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The Gousie Family

As a parent, Derrah Gousie often wondered ‘Will my child ever talk? Is she ever going to say I love you?’

These questions were ones that ran through the mind of Derrah, mother to Ceceila- who recently graduated from KDC’s Attleboro Early Intervention (EI) Program. Cecelia, who is almost four-years-old, was diagnosed with Down syndrome and referred to KDC’s Attleboro EI Program as an infant. While there, she worked with a diverse team who focused on physical therapy, occupational therapy and finally her speech.

Speech proved to be a challenge early on for Cecelia, but not one that was impossible.

“My husband Matt and I knew that she wasn’t going to get this overnight,” said Derrah. “We continued to plug away until we saw success, small improvements even- and ensured that she was taking it at her own pace.”

Shortly afterwards, it was determined that Cecelia needed different tools to be successful, and that is when Cecelia started to use sign language and exceled at it. Once she mastered sign language, she began to pay close attention to facial expressions and often watched lips- and even began to whisper words and sentences.

But Derrah knew her daughter was capable of more.

And so did her Speech and Language Pathologist, Liz Hammerski, who has been working at KDC’s Attleboro EI Program for over 27 years.

“It was obvious that at the beginning she had a lot to say and she wanted to have a voice,” said Liz. “She had communicative intent and picked up on sign language so quickly and her language exploded.”

But Liz reminded Cecelia’s parents that Down syndrome expectations are very individualistic. In Liz’s experience, some children enter the school district using primarily sign language as their main form of oral output, while she has seen only 2-3 children begin to use some words.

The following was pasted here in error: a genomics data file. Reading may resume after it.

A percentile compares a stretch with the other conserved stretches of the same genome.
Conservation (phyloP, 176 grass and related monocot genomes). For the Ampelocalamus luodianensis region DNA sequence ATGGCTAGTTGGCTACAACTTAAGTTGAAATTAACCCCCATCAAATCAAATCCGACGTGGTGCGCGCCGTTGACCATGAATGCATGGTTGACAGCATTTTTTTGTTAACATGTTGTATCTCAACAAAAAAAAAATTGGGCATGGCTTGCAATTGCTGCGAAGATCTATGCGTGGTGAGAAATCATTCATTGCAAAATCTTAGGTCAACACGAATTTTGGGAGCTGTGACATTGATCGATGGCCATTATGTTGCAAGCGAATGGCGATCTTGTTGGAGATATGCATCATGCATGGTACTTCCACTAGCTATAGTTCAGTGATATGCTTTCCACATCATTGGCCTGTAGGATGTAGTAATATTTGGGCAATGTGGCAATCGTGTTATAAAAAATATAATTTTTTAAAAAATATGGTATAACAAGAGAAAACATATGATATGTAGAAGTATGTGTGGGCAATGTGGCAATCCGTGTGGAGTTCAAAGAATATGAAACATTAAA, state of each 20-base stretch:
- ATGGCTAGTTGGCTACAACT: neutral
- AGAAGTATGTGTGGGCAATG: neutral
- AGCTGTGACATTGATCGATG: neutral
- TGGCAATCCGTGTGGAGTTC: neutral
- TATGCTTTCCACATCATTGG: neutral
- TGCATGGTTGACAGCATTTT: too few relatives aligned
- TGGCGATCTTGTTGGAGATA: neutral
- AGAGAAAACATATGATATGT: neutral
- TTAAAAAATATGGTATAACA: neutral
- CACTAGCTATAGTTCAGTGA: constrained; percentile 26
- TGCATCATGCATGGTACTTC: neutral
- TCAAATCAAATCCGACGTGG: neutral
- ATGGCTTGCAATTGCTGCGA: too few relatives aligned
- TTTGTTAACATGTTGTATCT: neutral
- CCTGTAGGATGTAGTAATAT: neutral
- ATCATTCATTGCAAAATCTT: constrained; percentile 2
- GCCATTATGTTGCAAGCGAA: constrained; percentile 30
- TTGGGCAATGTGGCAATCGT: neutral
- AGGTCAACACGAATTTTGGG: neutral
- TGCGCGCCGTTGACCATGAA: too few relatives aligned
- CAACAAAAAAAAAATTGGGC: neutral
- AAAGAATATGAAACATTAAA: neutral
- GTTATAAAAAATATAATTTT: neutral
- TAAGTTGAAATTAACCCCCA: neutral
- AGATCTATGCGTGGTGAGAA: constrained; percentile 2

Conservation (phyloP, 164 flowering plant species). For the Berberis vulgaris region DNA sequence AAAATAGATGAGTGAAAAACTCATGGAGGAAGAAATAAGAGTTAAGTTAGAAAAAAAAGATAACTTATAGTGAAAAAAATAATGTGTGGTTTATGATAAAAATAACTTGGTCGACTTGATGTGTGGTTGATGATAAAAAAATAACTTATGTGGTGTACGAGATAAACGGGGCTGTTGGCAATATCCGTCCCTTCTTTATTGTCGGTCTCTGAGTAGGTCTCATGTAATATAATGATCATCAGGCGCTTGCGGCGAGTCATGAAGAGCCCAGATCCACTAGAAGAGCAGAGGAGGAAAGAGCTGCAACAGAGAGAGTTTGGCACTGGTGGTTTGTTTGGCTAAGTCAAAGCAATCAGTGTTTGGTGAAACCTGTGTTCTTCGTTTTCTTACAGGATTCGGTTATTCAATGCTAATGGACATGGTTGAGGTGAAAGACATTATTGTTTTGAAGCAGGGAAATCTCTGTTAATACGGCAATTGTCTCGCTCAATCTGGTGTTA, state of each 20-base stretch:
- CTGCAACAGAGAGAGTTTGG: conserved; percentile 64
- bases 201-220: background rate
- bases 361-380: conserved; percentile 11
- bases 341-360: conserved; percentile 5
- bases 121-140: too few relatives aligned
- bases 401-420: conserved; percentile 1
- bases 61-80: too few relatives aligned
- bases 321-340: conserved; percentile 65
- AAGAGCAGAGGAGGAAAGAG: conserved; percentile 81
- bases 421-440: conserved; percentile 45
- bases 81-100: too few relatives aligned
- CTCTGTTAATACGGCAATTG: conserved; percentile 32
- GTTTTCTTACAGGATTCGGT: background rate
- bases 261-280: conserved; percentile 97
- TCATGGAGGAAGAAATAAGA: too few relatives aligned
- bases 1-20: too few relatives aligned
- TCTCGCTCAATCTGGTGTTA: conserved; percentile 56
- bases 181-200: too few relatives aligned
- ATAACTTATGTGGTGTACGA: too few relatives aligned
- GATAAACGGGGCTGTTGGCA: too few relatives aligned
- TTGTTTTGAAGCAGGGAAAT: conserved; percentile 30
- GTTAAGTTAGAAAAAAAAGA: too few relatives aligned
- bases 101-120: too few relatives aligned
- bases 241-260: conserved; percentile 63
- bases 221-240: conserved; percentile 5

“But Cecelia was different. She is one of the highest achieving children with Down syndrome that I have ever worked with,” said Liz. “Her parents are always one step ahead… they work together seamlessly- it takes a village to raise a child, and it’s amazing when you have a village like that.”

Now Cecelia’s speech is so clear, and considered remarkably advanced than others with down syndrome who are much older than her.

“Because of her speech team, Cecelia has a bright future ahead and that truly is because of the support she received at KDC’s Attleboro EI Program, they were her biggest cheerleaders,” said Derrah.

Even after graduating from the Attleboro EI Program a year ago, they are still a driving force in Derrah and Matt’s life. They continue to use many of the teaching and therapy techniques in their every day life with Cecelia, that they learned from KDC.

“Parenting is hard regardless. There is no playbook. Things are going to be hard,” said Derrah. “But I don’t compare my daughter to any other child- she is her own person. When she reaches a milestone, I don’t call my friends, because chances are their child already hit that milestone. I call her therapist, because they understand how important this achievement is- we celebrate every success together.”

And one of those milestones is the ABC’s. Cecelia can now recite the full alphabet- something that seemed impossible before KDC came into her life. And she can even count all the way to 15.

“I can not wait to come home and see her every single day… and to see that one little thing that she did today, that she didn’t do two days ago,” said Derrah. “She truly is the gift that keeps on giving.” -Derrah Gousie, Cecelia’s mom.